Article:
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Eating Without Shame

I always liked Halloween as a kid. When I was little, it was fun to dress up, and I enjoyed Halloween games like bobbing for apples or trying to eat an apple off a string without using my hands.

Then when I got older and my weight became an issue, I liked Halloween because it was a time when I could eat candy without feeling ashamed – or at least, not as ashamed. After all, candy was one of the highlights of the holiday. Kids were expected to eat it, and for a short time each year, I didn’t feel as guilty about my eating.

Halloween this year is different, of course, but feeling shame about eating candy or other foods is still around.

Even if you live alone and aren’t eating in front of anyone, you might still experience shame or guilt about how you eat. It can be hard not to feel this way, but I’ll share some tips to help.

Examples of eating

Before getting to the tips, though, it’s worth mentioning that one of the reasons shame-free eating is difficult is because we don’t see it very often. Most women in TV shows and movies either don’t eat anything, or they go for salads and lighter fare. That normalizes the sense that eating in other ways is shameful.

But I’ve recently discovered a show with a very different example – Call the Midwife. If you’re not familiar with it, the show takes place in the East End of London in the late 1950s and early 1960s, following the stories of nuns, midwives, and nurses.

And one of my favorite characters is Sister Monica Joan, in part because of how she eats.

In the very first episode, a new midwife arrives at Nonnatus House and is greeted by Sister Monica Joan, a nun in her 80’s. And the first thing Sister Monica Joan does is take the newcomer to the kitchen to search for cake – a cake that’s hidden because everyone else knows the elderly nun has a sweet tooth and will eat whatever she can find.

Sister Monica Joan’s preference for sweets is a running theme in the show, and one of the things I like best about it is that she’s completely unashamed. Admittedly, sometimes she carries this a little far, such as when she eats something that was meant for a specific occasion, but overall, it’s refreshing to see a woman eating what she wants.

The rest of the women, too, eat quite well. They’re often shown around a bountiful table, and when a new nun tried to make their noontime meal lighter, it didn’t go over well. As one of the women pointed out, they needed the fuel to get through their long and often difficult afternoons.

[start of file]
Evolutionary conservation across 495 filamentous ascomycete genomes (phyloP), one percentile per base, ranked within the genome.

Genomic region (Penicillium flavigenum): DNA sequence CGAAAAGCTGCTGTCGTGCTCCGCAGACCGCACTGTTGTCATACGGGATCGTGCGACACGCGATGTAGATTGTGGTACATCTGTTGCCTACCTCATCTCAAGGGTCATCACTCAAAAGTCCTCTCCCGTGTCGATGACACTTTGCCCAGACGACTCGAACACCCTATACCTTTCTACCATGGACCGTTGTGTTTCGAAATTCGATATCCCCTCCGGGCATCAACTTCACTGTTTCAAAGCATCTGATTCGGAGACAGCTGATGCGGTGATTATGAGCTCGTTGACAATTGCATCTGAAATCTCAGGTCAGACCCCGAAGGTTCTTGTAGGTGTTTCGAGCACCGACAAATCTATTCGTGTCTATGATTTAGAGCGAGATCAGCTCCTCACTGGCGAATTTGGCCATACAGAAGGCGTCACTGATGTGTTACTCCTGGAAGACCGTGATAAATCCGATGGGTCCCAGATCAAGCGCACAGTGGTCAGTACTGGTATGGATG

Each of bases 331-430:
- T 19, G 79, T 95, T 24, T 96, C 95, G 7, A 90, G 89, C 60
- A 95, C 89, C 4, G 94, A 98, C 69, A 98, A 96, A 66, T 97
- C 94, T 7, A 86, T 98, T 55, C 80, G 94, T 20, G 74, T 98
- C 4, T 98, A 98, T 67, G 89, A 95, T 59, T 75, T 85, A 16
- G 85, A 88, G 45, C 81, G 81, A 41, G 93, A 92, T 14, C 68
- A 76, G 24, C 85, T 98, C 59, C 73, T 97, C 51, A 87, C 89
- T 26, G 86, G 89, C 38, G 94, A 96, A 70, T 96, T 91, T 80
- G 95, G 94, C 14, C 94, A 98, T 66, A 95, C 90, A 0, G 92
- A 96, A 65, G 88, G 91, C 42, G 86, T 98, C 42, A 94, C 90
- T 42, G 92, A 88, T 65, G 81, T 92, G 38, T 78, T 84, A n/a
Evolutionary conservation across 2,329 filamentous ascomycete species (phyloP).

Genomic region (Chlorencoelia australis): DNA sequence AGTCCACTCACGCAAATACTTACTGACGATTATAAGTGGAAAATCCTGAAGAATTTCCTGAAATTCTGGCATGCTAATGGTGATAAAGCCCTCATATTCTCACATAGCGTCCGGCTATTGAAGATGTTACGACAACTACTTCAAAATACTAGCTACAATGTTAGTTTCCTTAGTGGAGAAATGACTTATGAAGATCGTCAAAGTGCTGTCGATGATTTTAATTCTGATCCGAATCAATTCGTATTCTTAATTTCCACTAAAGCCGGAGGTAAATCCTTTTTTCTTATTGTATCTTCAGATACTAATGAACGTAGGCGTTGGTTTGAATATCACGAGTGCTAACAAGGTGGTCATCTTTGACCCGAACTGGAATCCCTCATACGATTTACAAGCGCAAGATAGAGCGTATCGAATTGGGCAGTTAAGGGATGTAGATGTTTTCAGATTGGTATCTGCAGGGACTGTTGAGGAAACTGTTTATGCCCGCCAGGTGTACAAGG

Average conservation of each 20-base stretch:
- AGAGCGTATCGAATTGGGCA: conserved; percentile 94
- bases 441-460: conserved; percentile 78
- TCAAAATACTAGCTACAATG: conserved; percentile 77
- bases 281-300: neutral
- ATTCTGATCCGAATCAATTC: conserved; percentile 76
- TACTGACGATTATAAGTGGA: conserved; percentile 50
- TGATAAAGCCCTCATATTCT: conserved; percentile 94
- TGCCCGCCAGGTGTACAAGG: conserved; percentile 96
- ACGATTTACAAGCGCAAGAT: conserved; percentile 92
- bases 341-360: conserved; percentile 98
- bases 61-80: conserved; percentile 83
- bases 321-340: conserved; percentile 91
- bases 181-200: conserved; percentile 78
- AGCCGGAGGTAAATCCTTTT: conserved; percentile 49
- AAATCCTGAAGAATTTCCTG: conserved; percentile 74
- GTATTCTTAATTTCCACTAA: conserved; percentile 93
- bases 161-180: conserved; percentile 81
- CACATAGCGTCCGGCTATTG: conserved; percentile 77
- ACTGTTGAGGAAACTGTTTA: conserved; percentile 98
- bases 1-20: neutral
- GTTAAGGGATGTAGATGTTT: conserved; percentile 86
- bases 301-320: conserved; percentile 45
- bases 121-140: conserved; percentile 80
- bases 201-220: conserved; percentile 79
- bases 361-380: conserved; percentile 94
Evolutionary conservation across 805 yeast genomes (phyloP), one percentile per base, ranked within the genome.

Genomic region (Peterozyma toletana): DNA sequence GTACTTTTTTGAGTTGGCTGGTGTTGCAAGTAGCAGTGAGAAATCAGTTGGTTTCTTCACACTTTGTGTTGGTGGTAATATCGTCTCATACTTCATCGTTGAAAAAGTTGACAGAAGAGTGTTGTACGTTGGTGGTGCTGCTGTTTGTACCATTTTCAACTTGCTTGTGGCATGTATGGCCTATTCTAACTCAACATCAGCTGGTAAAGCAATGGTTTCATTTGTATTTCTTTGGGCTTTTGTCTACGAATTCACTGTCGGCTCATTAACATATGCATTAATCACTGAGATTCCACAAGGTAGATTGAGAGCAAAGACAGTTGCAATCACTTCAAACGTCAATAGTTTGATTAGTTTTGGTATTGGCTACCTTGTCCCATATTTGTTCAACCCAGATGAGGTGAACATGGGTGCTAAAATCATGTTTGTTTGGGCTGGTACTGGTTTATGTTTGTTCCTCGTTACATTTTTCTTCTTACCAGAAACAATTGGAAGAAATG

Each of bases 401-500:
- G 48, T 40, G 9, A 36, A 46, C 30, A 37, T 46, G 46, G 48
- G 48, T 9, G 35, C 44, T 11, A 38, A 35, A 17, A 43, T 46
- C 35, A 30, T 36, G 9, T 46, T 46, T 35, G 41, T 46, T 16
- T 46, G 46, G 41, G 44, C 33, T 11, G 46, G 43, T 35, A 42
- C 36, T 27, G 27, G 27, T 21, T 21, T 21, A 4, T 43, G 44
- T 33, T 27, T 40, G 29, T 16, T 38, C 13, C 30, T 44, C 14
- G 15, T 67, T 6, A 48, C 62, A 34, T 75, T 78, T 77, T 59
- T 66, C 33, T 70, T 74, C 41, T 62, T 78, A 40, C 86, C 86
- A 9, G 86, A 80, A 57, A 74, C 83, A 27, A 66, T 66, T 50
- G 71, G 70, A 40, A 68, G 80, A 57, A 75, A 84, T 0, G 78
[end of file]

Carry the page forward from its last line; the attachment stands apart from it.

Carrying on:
I’ve been enjoying those examples of women eating, especially because it can also be hard in real life to find women who eat without apologizing or feeling guilty for their choices. Far too often the conversation turns to diets. And women might choose what to eat based on what they think they “should” have rather than what they want.

Moving away from shame

Getting away from feelings of shame about eating can be difficult, but here are a few tips that might help.

Talk about it

One of the reasons shame is so powerful is because it stays hidden. If you can bring it into the light by talking about it, you reduce the hold it has on you.

Even better, if you talk about it, you’ll likely empower other people to share their stories, too. You’ll find that you’re not alone in how and what you eat, and that also makes it easier to let go of the shame.

Savor your food

If you’re ashamed of what you’re eating, you’re more likely to eat is quickly and mindlessly, without tasting it, because you don’t want anyone to catch you in the act.

Allowing yourself to slow down and enjoy your food helps shift those feelings. If your food is good enough to enjoy, then it can’t be shameful, can it?

And remember, you can slow down to enjoy anything, whether it’s a gourmet meal or a candy bar you got out of a vending machine. It takes practice, but it’s worth it.

Change your thoughts

Finally, change how you think about eating. Instead of telling yourself that what or how you’re eating is “bad,” tell yourself that you’re eating. End of story.

And remember, your worth doesn’t depend on your food choices. You’re worthy regardless of what you eat.

This is important because what you think has a direct impact on how you feel. If you think what you’re doing is shameful, you’ll feel shame. But if you can change your mindset so you think about eating as a way to fuel your life, you won’t feel that shame anymore.

Enjoy eating on Halloween and other days

Whether you’re eating Halloween candy, a kale salad, mashed potatoes, ice cream out of the container, an apple, or anything else, don’t feel ashamed of it.

Enjoy it fully and openly, so shame doesn’t have a chance to set in. You may even find that you eat less this way, but either way, you’ll be happier for it.


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